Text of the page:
NOTW suspects in first formal phone-hacking arrests
This round-up of today's biggest media industry stories catches up with the latest revelations in the phone-hacking scandal.
The chief reporter and a recent senior executive of the News of the World yesterday became the first formal suspects in the new Scotland Yard investigation into phone-hacking. It follows their arrest for allegedly conspiring to access the voicemails of public figures. The Independent says Neville Thurlbeck and Ian Edmondson were held for six hours after attending separate police stations while officers searched their homes for evidence that could implicate them in the deepening scandal.
The Guardian adds that the senior police officer at the centre of the phone-hacking affair is under intense pressure to resign after a House of Commons select committee heard new evidence suggesting he may have repeatedly misled Parliament. The evidence of the Metropolitan Police's acting Deputy Assistant Commissioner (DPP), John Yates, was directly challenged by the director of public prosecutions, Keir Starmer. The chairman of the Home Affairs committee, Keith Vaz, said the DPP's evidence clearly contradicted evidence Yates had given, and he would be writing to Mr Yates to ask for an explanation.
The Guardian was last night crowned newspaper of the year at the Press Awards and praised by judges for its partnership with Wikileaks reports the Press Gazette. The newspaper picked up three other awards for political journalist Andrew Sparrow, feature writer Amelia Gentleman and the paper's "informative and innovative" 2010 World Cup supplement. The Times won five awards, including two for Caitlin Moran for critic and interviewer of the year.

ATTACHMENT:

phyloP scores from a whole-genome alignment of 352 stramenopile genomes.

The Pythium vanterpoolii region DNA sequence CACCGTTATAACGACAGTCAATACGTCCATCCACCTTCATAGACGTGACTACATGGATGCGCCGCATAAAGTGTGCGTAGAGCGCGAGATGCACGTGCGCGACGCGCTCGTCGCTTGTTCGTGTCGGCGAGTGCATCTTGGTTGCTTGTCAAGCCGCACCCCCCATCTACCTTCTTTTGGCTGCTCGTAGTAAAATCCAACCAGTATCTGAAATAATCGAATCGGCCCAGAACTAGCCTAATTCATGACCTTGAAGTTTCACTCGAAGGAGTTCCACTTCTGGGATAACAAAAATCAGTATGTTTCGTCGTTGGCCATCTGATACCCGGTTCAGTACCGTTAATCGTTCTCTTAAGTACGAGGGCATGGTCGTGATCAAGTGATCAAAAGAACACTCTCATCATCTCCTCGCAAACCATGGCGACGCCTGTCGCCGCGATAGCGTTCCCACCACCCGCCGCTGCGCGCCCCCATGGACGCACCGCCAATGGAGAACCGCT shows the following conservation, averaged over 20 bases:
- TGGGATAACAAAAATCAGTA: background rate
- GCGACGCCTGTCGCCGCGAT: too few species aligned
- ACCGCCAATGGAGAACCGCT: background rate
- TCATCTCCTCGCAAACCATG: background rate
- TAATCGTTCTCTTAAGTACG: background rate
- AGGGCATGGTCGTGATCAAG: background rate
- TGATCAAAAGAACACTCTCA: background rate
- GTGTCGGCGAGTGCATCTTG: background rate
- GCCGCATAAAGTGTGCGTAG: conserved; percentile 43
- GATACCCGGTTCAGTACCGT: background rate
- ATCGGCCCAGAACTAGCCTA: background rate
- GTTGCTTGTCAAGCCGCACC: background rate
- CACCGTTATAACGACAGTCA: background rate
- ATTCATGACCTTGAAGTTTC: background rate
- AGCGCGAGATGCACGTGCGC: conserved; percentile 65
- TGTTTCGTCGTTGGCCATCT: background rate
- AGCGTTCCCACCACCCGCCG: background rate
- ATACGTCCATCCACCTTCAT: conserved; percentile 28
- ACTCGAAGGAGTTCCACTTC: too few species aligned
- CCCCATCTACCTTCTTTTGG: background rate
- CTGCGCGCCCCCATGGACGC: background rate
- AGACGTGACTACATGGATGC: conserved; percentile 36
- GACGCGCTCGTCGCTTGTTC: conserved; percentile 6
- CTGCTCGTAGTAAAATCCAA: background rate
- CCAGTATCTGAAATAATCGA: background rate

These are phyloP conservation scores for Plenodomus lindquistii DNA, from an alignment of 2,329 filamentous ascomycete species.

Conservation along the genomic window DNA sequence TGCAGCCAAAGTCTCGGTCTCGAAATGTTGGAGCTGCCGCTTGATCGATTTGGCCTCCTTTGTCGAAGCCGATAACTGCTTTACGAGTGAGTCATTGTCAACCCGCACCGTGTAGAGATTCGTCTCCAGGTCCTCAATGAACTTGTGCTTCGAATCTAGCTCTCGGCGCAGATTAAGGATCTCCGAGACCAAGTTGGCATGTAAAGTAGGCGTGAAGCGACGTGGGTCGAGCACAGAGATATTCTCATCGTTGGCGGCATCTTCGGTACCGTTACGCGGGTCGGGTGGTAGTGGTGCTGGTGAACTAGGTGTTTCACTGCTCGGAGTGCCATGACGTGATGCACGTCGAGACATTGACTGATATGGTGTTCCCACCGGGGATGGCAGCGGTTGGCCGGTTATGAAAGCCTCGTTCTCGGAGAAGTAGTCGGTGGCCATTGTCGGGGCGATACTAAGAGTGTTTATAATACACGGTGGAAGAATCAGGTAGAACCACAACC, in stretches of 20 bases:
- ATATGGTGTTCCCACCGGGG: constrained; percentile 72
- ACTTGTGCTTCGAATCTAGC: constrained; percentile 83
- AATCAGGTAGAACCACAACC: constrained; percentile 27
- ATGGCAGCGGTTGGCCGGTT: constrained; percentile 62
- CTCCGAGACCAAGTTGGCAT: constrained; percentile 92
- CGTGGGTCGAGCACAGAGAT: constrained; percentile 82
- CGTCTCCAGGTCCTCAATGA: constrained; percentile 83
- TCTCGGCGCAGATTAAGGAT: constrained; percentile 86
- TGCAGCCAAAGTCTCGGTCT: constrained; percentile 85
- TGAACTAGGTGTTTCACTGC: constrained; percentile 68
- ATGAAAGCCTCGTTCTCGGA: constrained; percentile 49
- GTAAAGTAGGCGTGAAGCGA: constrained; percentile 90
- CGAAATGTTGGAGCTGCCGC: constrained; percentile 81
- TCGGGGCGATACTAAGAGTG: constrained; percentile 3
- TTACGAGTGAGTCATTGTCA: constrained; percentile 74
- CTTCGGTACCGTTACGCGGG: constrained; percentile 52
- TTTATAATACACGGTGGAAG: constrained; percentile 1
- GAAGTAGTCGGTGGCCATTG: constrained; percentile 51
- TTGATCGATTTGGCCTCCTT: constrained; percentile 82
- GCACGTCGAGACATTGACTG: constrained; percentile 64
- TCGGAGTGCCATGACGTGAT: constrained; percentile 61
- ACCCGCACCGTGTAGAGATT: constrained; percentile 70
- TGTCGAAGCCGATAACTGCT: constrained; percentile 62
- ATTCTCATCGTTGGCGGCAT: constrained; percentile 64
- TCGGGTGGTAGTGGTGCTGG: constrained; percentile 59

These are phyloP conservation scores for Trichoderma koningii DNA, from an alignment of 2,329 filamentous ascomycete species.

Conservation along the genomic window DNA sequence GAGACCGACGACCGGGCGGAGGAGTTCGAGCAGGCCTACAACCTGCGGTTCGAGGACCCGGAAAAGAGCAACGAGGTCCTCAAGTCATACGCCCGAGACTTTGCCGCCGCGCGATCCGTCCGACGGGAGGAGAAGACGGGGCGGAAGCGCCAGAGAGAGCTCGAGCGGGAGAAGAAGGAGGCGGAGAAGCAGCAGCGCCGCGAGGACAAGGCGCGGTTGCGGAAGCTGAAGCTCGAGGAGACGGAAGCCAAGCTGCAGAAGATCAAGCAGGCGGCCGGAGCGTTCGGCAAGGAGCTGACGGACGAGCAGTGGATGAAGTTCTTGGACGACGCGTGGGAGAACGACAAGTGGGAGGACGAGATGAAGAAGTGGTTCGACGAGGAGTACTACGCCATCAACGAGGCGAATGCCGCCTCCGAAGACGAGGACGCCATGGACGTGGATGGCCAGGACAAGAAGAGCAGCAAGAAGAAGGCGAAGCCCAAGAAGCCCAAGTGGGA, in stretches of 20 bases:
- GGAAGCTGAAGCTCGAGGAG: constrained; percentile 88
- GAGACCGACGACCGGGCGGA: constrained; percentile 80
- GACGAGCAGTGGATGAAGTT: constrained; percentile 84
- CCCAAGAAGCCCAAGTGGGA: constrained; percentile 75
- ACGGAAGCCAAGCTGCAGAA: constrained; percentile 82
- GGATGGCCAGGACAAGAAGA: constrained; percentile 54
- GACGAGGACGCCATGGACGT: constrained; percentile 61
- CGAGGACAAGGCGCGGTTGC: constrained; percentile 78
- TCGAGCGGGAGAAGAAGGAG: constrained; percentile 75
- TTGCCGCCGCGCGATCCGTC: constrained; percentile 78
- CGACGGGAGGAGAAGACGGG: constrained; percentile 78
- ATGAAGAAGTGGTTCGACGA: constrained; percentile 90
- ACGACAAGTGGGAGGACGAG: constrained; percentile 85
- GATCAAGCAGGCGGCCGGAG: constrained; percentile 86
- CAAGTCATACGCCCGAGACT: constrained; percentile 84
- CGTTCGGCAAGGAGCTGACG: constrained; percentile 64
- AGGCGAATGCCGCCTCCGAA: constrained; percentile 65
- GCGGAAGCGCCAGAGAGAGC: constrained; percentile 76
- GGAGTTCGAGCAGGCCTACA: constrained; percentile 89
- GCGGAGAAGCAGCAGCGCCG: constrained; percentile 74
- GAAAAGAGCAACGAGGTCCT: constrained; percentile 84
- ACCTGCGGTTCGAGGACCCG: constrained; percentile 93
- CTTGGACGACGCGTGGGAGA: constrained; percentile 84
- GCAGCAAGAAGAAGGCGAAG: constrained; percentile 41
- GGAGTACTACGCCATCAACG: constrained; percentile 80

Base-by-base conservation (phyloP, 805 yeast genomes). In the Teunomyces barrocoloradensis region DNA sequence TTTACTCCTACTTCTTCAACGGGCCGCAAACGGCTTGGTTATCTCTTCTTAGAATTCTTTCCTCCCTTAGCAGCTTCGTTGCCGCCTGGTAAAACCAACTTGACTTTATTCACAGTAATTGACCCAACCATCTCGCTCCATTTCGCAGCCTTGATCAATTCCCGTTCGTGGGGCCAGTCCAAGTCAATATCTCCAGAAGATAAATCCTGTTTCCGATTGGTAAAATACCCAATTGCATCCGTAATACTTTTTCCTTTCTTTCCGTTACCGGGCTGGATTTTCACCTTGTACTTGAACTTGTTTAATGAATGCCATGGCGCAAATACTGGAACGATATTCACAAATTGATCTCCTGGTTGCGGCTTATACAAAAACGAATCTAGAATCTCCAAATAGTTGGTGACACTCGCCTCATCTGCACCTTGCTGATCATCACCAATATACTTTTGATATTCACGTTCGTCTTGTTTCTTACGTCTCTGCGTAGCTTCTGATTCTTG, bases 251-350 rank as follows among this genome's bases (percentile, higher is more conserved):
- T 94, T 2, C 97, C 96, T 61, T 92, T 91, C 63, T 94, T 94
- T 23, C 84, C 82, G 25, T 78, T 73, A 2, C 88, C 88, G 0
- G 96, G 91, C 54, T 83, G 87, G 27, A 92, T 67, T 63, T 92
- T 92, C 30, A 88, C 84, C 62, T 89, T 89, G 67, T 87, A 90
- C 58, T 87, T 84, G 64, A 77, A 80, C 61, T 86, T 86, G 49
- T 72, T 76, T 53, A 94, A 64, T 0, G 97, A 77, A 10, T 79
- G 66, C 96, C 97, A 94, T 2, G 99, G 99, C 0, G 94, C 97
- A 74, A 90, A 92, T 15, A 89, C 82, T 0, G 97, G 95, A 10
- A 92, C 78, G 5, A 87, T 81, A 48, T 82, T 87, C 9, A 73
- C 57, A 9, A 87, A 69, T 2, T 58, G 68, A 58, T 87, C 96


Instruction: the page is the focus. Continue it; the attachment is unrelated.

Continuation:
Jack Wills "the fashion label favoured by Prince Harry and other public school children" - according to the Daily Telegraph - has been censured by the Advertising Standards Authority for publishing pictures of nearly naked women in its clothing catalogue. It said some images were "overtly sexual in nature" and "sufficiently provocative as to present a risk to younger teenagers"
MPs have condemned a proposal to cut back the BBC's local radio output, voicing concern about the effect it would have on journalists' jobs and local democracy. The Press Gazette reports eighteen MPs took part in a Westminster Hall debate in Parliament. It comes after news emerged that the BBC was considering axing much local radio output outside peak hours and sharing more programmes.
Plans outlined by the deputy prime minister to aid social mobility are discussed widely in the papers as featured in the BBC's newsaper review.